Well I released Vstr-1.0.13 last night, it's now "fully tested". I've posted some stats. etc. on my LJ "blog", or you can just install the example programs including a http server.
I'm pretty sure it's the most tested open source code, so one the one hand it's hard not to brag ... but on the other hand I can't help thinking to myself, "Well done, you've written a HTTP/1.0 server with quite a few options missing and it only took you about eight years :o).".
Still I'm running the example httpd on my ADSL, and I'm pretty sure it's secure :).
Written to be read by noone...
Is it me, or does noone actually read the web. One giant hypertext inverted WORM device.
Maybe, I'm getting cynical in my old age ... I mean I've seen random people write things that "I know" has been written about as being false for months or years. But I kind of expected IBM research ... to at least have done, you know, a little research before posting articles.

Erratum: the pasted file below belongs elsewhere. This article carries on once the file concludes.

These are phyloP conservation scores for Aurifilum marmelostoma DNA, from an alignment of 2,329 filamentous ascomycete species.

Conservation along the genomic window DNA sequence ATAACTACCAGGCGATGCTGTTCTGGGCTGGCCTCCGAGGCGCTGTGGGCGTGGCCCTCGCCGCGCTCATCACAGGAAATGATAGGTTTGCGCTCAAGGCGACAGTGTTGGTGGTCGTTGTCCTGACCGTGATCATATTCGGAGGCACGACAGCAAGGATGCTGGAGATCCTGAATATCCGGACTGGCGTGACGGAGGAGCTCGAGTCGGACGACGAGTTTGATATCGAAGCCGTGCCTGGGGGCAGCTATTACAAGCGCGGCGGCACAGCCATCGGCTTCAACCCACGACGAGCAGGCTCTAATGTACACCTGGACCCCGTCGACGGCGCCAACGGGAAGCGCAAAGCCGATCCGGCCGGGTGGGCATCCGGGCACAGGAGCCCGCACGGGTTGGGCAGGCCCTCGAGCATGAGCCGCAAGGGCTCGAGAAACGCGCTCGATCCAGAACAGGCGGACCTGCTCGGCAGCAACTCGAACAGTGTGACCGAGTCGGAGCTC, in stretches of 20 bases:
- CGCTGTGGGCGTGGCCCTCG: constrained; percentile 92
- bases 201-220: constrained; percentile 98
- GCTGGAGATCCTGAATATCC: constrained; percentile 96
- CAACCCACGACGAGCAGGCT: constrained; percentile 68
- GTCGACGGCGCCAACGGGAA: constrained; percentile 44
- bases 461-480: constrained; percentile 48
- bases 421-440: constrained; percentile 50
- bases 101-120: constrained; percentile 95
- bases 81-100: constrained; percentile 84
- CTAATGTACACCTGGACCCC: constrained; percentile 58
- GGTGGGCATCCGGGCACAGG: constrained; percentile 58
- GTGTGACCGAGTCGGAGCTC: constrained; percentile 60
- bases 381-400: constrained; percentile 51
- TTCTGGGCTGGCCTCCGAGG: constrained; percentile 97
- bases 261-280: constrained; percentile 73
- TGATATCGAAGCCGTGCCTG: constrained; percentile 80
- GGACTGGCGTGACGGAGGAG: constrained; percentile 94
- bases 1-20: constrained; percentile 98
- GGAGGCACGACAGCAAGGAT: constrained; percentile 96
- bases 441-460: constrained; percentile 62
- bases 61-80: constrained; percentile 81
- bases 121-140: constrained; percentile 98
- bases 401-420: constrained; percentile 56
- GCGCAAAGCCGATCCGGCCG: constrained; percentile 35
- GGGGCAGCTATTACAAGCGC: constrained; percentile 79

But hey, I guess Fox is allowed to say it's a "NEWS" channel ... so maybe I've just not been cynical enough.
"Scalable" network IO
So, as some of you may know, I'm pretty interested in scalable network IO. So I was pretty excited about the recent /. article. Alas, it was written by Felix "I write broken code" von Leitner of dietlibc and libowfat "fame".
Apart from the fact it mainly talked about dealing with network IO events, it completely screwed up the definition of the poll() API ... to the point where all the poll() related data is worthless (see socket_poll, which does what he says you can't with poll ... and faster). This includes the point about fork() being faster then poll() on Linux (which I'd put money on not being true). I was also sad to see alarm() even as a consideration for a timeout API, IMO do not use alarm() ... ever.